One word:

    Non-Christian.

  5. Avatar
    Ian

    I attended a church that considered every other church that didn’t hold to Sovereign Grace as not true churches.

    Sovereign Grace (SG) was just a Baptist spin on Calvinism, because no Baptist could be considered part of a Reform church. The SG churches I was in picked up the booklet The Trail of Blood and used it to prove that they came from the church started by Jesus himself. Inside the realm of our branch of SG, it started becoming very exclusive. Unless you were someone that the church liked, then you were given a pass and excuses were made for why you were OK.

    The song Our God is an Awesome God was about the mean-spirited, vengeful, all-consuming, judging God who had a plan to let Adam and Eve eat the fruit so all could spiritually die, just so he could send his son to be brutally and unjustly murdered, so that a very small percentage of the human race he chose for salvation could be redeemed, the rest of humanity would go to Hell (ultimately ending up in the Lake of Fire being eternally tormented) because they weren’t chosen for salvation. The best part about the story is that God has no culpability in people going to Hell. Adam made the choice for all humanity, so he doomed us all. God calls every man/woman, but we are spiritually dead, so we can’t respond to the call of salvation. Mercifully, he chose some to have a new spiritual life, the rest are screwed because of one bad deed committed 4,000 years ago. That is the awesome God Calvinistic/Socereign Grace Christians worship. Somehow, I don’t think Rich Mullins had that God in mind when he wrote the song.

    The God of the IFB crowd is similar, but he allows people to make the choice, so his church building can be filled and his pastors can own nice things.

  6. Avatar
    ObstacleChick

    My brother believes that gods of other religions are Real Live Actual Demons and that those who worship those gods are demon-worshipping minions who are deceived by The Great Satan.

    I don’t understand how Christians who believe in Satan and a plethora of angels and demons aren’t polytheistic…..I know they claim that a those supposedly supernatural invisible beings are inferior to the Real Live Triune God, but it seems like a Big God surrounded by a bunch of Demigod scenario….

  7. Avatar
    Yulya Sevelova

    I look at all the different churches and sects, and think about what a sorry mess it all is. When I think of the time and money wasted on these places, it feels like such a bloody farce. I’m glad I don’t bother with church anymore.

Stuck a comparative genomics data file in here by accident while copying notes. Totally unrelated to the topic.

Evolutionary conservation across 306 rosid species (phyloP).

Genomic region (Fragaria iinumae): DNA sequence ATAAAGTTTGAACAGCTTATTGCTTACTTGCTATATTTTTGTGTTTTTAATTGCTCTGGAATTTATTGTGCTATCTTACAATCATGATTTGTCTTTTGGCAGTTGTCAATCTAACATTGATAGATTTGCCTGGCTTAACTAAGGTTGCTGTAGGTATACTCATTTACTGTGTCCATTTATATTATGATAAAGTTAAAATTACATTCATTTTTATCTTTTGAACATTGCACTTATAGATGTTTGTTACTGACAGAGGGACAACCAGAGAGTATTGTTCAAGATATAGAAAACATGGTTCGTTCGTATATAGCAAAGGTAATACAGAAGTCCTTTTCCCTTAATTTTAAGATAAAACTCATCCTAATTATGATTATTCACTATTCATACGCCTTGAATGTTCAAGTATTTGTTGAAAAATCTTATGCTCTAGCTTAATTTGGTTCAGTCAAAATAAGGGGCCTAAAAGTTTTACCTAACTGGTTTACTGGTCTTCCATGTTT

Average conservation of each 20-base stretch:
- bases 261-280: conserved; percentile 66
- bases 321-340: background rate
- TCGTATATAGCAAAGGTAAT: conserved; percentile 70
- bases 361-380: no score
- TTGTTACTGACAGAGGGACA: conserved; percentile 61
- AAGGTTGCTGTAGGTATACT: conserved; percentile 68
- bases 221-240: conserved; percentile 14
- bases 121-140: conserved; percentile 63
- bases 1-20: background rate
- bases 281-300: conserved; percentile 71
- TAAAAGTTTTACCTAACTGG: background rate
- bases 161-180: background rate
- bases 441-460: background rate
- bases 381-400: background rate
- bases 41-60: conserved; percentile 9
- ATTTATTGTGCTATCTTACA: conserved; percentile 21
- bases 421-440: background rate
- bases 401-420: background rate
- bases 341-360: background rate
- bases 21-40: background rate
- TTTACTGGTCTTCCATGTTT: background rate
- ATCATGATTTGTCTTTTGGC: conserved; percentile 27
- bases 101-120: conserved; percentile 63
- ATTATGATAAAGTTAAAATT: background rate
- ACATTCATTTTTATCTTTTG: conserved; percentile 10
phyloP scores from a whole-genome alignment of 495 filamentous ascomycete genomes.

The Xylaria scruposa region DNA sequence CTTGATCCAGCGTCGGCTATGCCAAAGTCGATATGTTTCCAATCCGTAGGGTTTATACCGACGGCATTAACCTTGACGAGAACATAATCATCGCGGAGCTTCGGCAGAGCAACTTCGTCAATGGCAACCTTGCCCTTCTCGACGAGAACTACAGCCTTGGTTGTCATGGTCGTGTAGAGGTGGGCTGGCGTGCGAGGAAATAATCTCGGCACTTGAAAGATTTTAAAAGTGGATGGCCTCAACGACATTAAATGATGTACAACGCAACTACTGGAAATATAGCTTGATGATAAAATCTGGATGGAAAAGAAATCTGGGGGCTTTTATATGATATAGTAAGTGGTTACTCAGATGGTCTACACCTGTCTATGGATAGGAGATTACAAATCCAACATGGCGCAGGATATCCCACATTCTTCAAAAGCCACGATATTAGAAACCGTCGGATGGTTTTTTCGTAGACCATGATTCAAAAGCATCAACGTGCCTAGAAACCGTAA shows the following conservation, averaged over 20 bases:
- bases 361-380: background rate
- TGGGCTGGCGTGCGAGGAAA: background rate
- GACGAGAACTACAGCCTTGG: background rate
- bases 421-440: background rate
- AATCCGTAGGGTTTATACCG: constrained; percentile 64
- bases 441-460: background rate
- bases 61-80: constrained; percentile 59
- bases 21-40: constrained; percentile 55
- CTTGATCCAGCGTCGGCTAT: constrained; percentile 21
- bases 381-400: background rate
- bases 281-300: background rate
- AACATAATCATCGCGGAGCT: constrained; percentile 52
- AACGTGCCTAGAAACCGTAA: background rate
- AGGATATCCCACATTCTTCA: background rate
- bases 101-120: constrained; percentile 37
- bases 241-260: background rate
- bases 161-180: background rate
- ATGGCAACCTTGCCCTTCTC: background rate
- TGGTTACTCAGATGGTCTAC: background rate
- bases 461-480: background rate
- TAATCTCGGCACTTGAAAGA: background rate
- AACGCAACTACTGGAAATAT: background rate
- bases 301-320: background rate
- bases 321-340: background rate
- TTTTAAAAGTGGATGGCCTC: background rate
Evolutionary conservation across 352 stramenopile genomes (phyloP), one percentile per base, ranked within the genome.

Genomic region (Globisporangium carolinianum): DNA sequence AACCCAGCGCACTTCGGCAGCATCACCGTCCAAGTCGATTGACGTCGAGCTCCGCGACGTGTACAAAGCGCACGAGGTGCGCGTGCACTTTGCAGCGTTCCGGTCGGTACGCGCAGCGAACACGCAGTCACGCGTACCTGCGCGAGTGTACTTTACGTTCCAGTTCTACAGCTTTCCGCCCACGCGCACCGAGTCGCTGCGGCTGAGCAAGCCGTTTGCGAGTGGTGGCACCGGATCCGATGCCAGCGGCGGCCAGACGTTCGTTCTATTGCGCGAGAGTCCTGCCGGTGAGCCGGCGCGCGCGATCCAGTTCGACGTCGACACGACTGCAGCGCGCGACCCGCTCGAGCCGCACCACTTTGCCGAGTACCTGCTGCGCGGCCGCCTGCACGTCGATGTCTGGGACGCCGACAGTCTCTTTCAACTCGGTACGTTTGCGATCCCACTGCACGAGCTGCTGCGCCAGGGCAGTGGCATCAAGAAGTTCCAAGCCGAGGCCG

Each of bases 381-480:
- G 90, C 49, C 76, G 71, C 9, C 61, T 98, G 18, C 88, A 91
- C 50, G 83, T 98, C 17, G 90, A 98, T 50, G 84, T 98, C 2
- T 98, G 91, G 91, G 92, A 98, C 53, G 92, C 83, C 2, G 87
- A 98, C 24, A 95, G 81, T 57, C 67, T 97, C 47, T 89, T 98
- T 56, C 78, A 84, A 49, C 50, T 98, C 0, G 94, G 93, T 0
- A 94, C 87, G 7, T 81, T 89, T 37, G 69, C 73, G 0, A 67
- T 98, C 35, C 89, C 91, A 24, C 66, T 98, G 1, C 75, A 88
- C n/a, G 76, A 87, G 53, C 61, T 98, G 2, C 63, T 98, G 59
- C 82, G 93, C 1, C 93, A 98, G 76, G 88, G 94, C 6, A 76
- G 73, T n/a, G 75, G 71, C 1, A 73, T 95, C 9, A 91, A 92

8. Avatar
    Ami

    My mom is very vocal about other religions.
    If you say the word Mormon, for example, she will exclaim, “That’s a cult!”
    You can substitute Catholic or Muslim or Buddhist or whatever… you’ll get the same vehement response.

    I once told her the only reason she’s not a Muslim is that she wasn’t born in the Middle East.

    You’d have thought I suggested she was consorting with demons or some other horrible thing.
    She’s actually still pissed off that I said it.

  9. Avatar
    MJ Lisbeth

    Hmm…I wonder whether Rosser Reeves was one of the founders of Evangelical Christianity.

    He was a pioneer in television advertising who founded the Ted Bates Agency. What he is most known for today, though, is inventing the “unique selling proposition.” It’s the notion that what you’re selling offers something that no other product or service in your category offers–which, of course, is the reason why you “must” buy it.

    That sounds an awful like what Evangelicals (and, really, just about every other church) say about their god.

    The notion that those who don’t believe as you do are atheists long predates Christianity. Atheism was one of the charges against Socrates in his trial. What he actually did, as I understand it, was to urge his students not to accept the deities of Hellenic mythology just because they were taught to believe in them. That is what Socrates himself did: He did not accept the common belief of his society “just because.”

  10. Avatar
    Dave

    Growing up evangelical I had already disqualified all other religions by the time I deconverted. At least I didn’t have to bother sorting through other religious options and I could easily conclude that all religion was unproven and not worth my time

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Bruce Gerencser